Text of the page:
Hillary is the leader on women’s rights

 by Wise Woman SueErika Silverman
women's rights are human rights

Hillary Clinton delivering her famous “human rights are women’s rights and women’s rights are human rights” speech in Beijing in September 1995

I have heard that certain candidates are “good for women’s rights” because they are pro-choice or they think that women should be paid equally. Yes, that is good. Obviously, I would rather have the candidate that is pro-choice than the one who is not pro-choice. But what is even more inspiring is a candidate who will not only protect women’s rights, but who will push the envelope on women’s rights. With Hillary Clinton, women’s issues are not just a side thought that she acknowledges when asked about them.

They are at the forefront of her fight. She does not just support pro-women legislation, she introduces it. She does not just respond to questions about women’s rights, she starts the conversation. As Secretary of State, Hillary Clinton ensured “women’s empowerment and rights are no longer fringe issues in the U.S. government or the international arena. Imagine what she can do as president. But don’t take my word for it. Her record speaks for itself:


(1) The Paycheck Fairness Act: Hillary Clinton introduced the Paycheck Fairness Act, a bill that provides more effective remedies to victims of discrimination on the basis of sex in the payment of wages several times in her career as a senator: in 2005, 2007 and 2009. As explained by the ACLU, the Equal Pay Act of 1963 has been unable to achieve its goals of closing the wage gap because it lacks the tools and remedies needed to enforce the act. The Paycheck Fairness Act would update the Equal Pay Act to provide the government the tools it needs to make equal pay a reality. Hillary Clinton has proven this is a law she will fight for.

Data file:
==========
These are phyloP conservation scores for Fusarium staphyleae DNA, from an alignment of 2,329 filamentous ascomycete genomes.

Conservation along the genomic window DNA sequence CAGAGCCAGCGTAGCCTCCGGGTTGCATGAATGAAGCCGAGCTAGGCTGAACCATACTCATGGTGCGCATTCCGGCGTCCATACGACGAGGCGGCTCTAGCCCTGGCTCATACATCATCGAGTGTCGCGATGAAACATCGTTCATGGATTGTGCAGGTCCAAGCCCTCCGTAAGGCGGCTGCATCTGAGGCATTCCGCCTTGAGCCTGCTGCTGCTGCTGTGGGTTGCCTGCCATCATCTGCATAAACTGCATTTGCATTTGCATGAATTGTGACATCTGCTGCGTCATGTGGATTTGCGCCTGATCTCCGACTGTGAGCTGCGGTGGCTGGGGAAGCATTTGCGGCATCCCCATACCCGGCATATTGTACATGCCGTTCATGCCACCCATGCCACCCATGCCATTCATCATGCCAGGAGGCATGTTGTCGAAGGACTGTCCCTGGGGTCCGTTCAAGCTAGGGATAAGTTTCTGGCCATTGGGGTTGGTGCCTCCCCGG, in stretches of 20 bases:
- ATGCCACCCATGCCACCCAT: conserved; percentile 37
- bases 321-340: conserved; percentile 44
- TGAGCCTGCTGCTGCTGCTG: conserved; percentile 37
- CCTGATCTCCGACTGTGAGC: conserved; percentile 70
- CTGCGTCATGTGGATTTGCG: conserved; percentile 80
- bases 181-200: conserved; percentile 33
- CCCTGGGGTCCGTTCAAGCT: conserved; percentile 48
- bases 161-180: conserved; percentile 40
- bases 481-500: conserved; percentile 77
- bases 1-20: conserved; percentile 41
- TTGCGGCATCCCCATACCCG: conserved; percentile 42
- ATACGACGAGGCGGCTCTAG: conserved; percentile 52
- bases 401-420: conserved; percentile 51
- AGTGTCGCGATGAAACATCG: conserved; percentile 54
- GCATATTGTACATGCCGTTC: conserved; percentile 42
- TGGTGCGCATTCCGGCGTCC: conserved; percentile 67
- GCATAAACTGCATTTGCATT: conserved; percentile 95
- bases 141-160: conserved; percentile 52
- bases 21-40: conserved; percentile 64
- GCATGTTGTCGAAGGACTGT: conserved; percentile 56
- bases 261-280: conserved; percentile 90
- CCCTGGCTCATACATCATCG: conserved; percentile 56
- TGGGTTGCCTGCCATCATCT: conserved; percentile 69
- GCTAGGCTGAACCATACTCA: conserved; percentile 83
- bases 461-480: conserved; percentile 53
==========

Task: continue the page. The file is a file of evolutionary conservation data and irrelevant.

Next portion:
(2) The Hyde Amendment: The Hyde Amendment is a federal policy that prohibits federal funding for abortions except to save the woman’s life or in cases of rape and incest. Thus, Medicaid will not cover abortions, leaving poor women to have to pay out-of-pocket for a procedure that costs hundreds of dollars, if not more. Hillary Clinton has opposed the Hyde amendment for years and has brought it up on the campaign trail, a move that was called “unusual” for a Democratic candidate.


(3) Access to Emergency Contraception: While in the Senate, Hillary Clinton constantly fought to expand access to emergency contraception. She has been called Plan B’s greatest advocate, and went as far as to block the nomination of the head of the FDA until the agency made a decision as to whether to make Plan B available over the counter. A year later, the FDA ultimately decided to make Plan B available over the counter.


(4) Access to Birth Control: Hillary Clinton fought against and helped to defeat a proposal to define birth control, including IUDs, as abortion and that would cut off federal funds to hospitals and states that are obligated to offer contraception and abortion to women.


(5) National Campaign to Prevent Teen and Unplanned Pregnancy: Hillary Clinton helped launch the National Campaign to Prevent Teen and Unplanned Pregnancy, a non-ideological organization that helps reduce teen pregnancies by promoting the use of contraception and supporting sex education.